Notice there I mentioned lip position. I said the lips didn’t come into quite as much of the correct position. The correct position is a little bit flared.
Already so much good stuff and there are 3 more tips coming right up.
Tip #3 is: create a little bit of space between your lip and your gum. Rrrr– Right here. Rr– rr– Watch me explain this to a student.
>> Am I doing it right?
Yeah. It’s just creating a little extra space between your gum up here and the back side of the lip. You’re just… It’s not that it’s not touching. It’s still touching, but it’s just, you’re pulling it away a little bit. It’s like a tiny bird beak.
Okay, I think you should probably think about doing with the bottom lip too. So here as well. You’re just creating a little bit more space. So you’re taking this part of your lip, and this part of your lip, and you’re just like pushing it out a little bit.
>> Yeah that was good. That was good.
>> Err, err, err.
>> That was good.
And that’s sounding really clear.
The first ones were a little bit, like, stuck back, but by bringing that part of your lips just a little bit out, it’s bringing the sound forward and it’s sounding a lot more open and free and a lot more accurate.
One thing to be careful about with the flare is the corners of the lips. They should be relaxed. Rrr. Rrr. They come forward just a bit. Rrr, rr. This is what you want for the R vowel. What? The R vowel? Yes, R can be a consonant or a vowel – we’ll get to that in a second. First I want to add, for a beginning R, the lips do round more, they come into a tighter circle: Right, Rachel, Wrong. Rrrrrr– wrong. A beginning R more rounded than a lip flare. Right.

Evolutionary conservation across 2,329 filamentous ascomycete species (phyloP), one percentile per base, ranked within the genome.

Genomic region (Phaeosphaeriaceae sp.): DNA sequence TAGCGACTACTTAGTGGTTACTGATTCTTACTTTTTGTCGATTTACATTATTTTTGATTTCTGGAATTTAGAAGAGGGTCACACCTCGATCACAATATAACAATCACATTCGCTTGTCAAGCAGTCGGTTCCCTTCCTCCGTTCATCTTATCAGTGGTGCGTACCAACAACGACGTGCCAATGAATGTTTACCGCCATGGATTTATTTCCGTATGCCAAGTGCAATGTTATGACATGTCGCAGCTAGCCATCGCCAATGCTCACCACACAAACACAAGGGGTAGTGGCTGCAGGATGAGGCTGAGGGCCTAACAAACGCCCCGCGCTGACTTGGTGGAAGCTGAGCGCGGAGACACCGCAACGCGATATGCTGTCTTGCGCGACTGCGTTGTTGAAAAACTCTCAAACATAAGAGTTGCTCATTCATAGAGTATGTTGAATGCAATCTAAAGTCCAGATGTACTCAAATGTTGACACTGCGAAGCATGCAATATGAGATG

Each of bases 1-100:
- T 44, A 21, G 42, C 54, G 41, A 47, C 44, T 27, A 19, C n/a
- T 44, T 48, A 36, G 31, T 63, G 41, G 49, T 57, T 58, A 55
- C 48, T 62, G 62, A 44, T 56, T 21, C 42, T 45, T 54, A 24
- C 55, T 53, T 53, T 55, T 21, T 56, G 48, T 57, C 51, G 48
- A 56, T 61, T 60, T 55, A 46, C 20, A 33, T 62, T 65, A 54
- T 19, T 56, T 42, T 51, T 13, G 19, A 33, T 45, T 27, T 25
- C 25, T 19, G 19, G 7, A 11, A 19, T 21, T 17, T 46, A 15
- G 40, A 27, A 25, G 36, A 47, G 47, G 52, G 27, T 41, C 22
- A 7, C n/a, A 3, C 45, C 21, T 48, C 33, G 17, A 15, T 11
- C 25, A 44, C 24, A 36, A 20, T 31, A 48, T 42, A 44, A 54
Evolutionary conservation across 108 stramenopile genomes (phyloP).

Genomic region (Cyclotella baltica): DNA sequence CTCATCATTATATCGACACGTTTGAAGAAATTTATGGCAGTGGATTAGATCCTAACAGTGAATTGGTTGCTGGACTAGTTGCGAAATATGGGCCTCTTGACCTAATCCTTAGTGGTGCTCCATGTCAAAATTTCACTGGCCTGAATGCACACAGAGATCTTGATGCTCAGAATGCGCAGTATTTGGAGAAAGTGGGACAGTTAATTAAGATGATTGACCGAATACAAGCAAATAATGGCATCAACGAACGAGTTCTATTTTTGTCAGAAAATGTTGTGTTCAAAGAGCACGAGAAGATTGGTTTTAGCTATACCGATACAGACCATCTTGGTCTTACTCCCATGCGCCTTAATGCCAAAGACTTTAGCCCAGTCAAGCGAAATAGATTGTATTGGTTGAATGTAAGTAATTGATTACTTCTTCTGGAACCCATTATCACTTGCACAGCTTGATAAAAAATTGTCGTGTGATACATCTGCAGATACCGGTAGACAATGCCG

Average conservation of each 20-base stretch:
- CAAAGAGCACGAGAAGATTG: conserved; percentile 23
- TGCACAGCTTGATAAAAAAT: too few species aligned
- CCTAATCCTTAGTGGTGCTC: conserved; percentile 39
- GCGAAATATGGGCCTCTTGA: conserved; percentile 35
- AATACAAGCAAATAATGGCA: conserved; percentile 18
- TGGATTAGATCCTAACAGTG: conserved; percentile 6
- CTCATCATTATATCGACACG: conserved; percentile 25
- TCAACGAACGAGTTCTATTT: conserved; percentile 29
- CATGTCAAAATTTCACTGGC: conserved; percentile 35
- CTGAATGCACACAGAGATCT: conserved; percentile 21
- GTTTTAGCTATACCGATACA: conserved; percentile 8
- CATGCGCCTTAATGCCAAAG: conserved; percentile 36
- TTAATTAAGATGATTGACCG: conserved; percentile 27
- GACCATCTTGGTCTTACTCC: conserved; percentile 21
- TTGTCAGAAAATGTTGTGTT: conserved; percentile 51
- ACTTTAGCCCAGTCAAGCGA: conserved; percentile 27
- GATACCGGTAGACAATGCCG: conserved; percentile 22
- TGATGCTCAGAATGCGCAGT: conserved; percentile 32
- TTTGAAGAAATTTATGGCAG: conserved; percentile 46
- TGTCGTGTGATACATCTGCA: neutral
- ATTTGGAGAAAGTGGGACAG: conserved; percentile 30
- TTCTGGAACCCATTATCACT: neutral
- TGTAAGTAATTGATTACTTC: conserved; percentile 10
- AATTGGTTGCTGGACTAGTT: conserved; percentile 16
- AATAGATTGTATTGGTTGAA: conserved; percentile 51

This brings us to Tip #4: R can be a consonant or a vowel. This is surprising to a lot of people, but when you see this vowel sound, this symbol, it’s the R vowel, and there’s no change in sound between it and the R consonant. So this vowel symbol is always followed by the R consonant symbol, and they are not two different sounds. Do not try to make some sort of vowel and then an R. This is a common mistake. This combination of symbols making one sound, urr–, is in a lot of common words like word, first, hurt, world, girl, birthday, bird, and so on. Word, ww, rrr, dd. Three sounds, not four, because the R vowel and consonant are the same. Ww, rr, dd.